I’d like to introduce (and thank) another sponsor of Mac Developer Tips: Give Good Food to your Mac is a two week promotion, coinciding with the kickoff of the World Wide Mac Developer Conference, that is offering an intriguing assortment of tools and utilities for developers. From database tools such as DBVisualizer to REALBasic cross-platform IDE to SourceGaurdian PHP encoder, there is assortment of interesting software.

To see what Give Good Food to Your Mac has to offer, click on the banner ad to the right or one of the links in this post (no, I am not paid on a per-click basis :) and spend a few minutes to check out some of the tools and utilities. There are discounts from 20 to 50% while the kitchen is open between the 9th and the 23rd of June 2008.

Here’s a quote from the creators of the promotion that sheds a little light into the name and intention:

No junk food, just healthy, tasty and innovative products. And because we are speaking ‘haute cuisine’ everybody gets to create their own combination of titles matching their own and unique taste.

I’ve been searching for an “ergonomic” keyboard recently and figured I owed it to myself to give one of the Microsoft split keyboards a go.

The keyboard is fine, if not unusual. I find myself spending a fair amount of time looking at the keys as I type since my index fingers have typically done this goofy crossing-over each other reaching for keys that should of been handled by another finger (alas, the split keyboard idea). If nothing else, my typing is much slower and more methodical. The jury is still out on whether this is the best solution of me to ease some of the stress of typing…

What I find rathering amusing is that MS pops up the following warning during the install process:

If you’ve spent any amount of time working on an MS platform, or even if not and you’ve read about the frustrations, you’ll understand the irony behind this dialog and why as a Mac user, it’s amusing.

For what it’s worth, I’ve decided to make Friday’s posts things that are not as much tips as something more on the humorous side. If you have ideas and suggestions, drop me a note.

The ability to treat a string as a file can often be quite handy. Generally this most useful when classes/methods expect a file object as an input type. With Ruby, you can use the StringIO library to use a string when a file is expected, thus allowing operations such as read, write, rewind, etc.

In the lines below, the code after the #=> shows the results when executing the script. Follow the code to see several examples of a string using operations that are typically reserved for files.

require 'stringio'
str = StringIO.new %{This is a test of a string as a file. \r\n
                     And this could be another line in the file}

# Get a line
str.gets # => "This is a test of a string as a file. \r\n"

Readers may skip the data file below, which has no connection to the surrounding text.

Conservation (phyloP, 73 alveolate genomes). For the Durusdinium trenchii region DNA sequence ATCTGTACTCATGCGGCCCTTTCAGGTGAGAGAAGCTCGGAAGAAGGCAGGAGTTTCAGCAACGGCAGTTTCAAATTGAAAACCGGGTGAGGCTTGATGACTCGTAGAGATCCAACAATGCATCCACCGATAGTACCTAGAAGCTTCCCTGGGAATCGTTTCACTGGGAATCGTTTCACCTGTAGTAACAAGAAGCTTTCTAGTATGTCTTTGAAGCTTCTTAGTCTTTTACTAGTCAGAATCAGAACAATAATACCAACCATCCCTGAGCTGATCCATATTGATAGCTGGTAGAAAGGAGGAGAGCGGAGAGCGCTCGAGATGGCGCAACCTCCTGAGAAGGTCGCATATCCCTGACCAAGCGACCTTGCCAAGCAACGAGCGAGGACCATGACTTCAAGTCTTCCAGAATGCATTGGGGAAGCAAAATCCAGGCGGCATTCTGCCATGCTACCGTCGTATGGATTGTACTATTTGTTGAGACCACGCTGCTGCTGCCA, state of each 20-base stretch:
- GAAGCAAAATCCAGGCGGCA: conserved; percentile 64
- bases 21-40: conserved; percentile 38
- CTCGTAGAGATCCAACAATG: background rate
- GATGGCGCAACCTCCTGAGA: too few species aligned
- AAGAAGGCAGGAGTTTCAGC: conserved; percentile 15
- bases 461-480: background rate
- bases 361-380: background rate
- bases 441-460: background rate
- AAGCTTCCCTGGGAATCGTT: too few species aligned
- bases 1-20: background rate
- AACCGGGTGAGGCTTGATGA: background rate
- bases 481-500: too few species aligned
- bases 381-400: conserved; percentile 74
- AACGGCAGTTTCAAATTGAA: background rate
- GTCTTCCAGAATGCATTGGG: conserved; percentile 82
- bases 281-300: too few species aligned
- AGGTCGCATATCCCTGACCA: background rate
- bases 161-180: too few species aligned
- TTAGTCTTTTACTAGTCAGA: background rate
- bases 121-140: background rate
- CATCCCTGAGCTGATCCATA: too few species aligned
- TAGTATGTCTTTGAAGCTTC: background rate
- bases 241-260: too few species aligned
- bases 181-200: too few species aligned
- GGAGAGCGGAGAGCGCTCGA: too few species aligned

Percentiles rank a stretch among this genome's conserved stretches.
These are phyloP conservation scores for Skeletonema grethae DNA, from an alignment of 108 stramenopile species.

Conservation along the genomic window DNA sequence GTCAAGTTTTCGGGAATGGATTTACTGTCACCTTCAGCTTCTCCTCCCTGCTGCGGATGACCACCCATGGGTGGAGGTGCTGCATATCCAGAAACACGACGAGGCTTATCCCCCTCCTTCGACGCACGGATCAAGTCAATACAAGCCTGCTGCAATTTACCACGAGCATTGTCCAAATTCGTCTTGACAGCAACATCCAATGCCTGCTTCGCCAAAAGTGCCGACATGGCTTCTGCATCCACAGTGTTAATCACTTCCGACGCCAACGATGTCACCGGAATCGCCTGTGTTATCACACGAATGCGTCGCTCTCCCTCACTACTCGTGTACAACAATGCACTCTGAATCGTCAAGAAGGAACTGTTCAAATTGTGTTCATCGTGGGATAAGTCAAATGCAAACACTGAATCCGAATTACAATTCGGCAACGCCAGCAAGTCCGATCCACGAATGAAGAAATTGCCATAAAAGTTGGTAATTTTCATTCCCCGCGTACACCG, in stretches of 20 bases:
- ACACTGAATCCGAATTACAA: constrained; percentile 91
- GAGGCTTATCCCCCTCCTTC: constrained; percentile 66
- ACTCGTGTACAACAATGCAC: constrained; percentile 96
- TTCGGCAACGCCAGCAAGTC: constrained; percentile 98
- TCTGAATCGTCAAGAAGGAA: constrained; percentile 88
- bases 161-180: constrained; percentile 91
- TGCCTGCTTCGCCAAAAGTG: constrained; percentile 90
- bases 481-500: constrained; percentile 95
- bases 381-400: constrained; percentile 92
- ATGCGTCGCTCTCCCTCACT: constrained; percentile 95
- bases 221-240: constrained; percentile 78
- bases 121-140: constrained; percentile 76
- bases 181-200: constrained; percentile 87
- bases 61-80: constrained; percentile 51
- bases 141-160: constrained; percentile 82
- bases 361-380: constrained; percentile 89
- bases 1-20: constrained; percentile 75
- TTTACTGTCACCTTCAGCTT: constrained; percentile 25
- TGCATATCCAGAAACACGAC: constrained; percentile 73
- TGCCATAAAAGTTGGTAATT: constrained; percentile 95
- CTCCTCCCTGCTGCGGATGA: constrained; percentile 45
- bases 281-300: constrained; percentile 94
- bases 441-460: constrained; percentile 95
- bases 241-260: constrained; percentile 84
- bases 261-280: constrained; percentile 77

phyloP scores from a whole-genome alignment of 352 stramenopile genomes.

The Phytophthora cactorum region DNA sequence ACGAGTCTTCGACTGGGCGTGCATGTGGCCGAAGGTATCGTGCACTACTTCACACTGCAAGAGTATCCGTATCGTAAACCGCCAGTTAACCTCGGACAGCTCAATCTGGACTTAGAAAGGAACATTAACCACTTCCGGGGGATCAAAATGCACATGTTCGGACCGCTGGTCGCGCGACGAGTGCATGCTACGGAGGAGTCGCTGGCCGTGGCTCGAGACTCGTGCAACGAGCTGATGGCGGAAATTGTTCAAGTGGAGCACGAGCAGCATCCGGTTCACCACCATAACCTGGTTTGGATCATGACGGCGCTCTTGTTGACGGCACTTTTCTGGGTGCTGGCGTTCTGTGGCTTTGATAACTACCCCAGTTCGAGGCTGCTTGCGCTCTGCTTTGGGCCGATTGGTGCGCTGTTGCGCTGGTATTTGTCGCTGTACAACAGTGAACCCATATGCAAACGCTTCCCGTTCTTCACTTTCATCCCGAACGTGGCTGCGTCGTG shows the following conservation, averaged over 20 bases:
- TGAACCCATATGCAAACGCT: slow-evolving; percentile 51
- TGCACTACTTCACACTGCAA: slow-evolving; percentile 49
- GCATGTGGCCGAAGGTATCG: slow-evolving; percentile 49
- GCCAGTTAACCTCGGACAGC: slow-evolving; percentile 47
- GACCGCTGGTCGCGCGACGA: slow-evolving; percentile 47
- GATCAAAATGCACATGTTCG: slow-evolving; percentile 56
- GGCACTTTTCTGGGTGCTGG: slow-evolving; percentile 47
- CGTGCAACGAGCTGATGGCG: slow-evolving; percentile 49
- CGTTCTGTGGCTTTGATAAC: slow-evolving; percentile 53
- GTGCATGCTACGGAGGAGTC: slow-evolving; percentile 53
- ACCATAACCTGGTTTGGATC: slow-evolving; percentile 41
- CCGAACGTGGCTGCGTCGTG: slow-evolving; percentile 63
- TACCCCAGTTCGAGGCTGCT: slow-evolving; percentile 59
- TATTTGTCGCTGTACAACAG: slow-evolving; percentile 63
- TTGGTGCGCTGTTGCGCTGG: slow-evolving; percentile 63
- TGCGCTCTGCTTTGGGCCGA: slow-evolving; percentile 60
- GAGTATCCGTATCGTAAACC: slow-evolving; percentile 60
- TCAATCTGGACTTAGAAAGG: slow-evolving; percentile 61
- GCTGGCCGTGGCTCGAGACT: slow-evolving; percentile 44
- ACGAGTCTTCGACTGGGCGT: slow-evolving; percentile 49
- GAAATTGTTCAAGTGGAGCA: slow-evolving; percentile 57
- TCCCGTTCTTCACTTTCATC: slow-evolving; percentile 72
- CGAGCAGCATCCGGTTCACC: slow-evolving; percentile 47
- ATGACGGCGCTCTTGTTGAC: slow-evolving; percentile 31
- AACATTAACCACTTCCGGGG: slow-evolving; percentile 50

# Get the next 18 charaters
str.read(18) # => " And this could be"

# Seek to new position and read 7 more characters
str.pos = 59  # => 59
str.read(7) # => "another"

# Rewind the file and overwrite some of the existing text
str.rewind
str.write("Here's how to use")

# Rewind again and output the new contents
str.rewind
str.read # => "Here's how to use a string as a file.
     \r\n And this could be another line in the file"
str.eof? # => true

Any easy way to work with a string in a method that is expecting a file is to create a new StringIO object and pass the result to the method requiring a file type. For example:

  some_method(StringIO.new("Your string here"))

Although an array within Ruby supports all the operations you need for working with a stack (push, pop, etc), the problem is, Ruby does not offer a “formal” stack object and therefore the flexibility of the Ruby array can present problems. For instance, even if you intend to treat an array as a stack, nothing will stop you (or another developer using your code) from inserting or deleting anywhere within the stack.

We can work around this by creating a simple Stack class as follows:

class Stack

  def initialize
   @the_stack = []
  end

  def push(item)
    @the_stack.push item
  end

  def pop
    @the_stack.pop
  end

  def count
    @the_stack.length
  end
end

Here is how you might use the stack:

  stack = Stack.new
  stack.push('abc')
  stack.push(100)
  stack.count
  stack.pop()

If need be, you could also add a few convenience methods such as clearing the stack or looking at the last element (without popping it off the stack):

  def clear
    @the_stack.clear
  end

  def look
    @the_stack.last
  end

Give this a try if you need to work with an array as a stack and want to play within the rules of how a stack is implemented as a traditional data structure.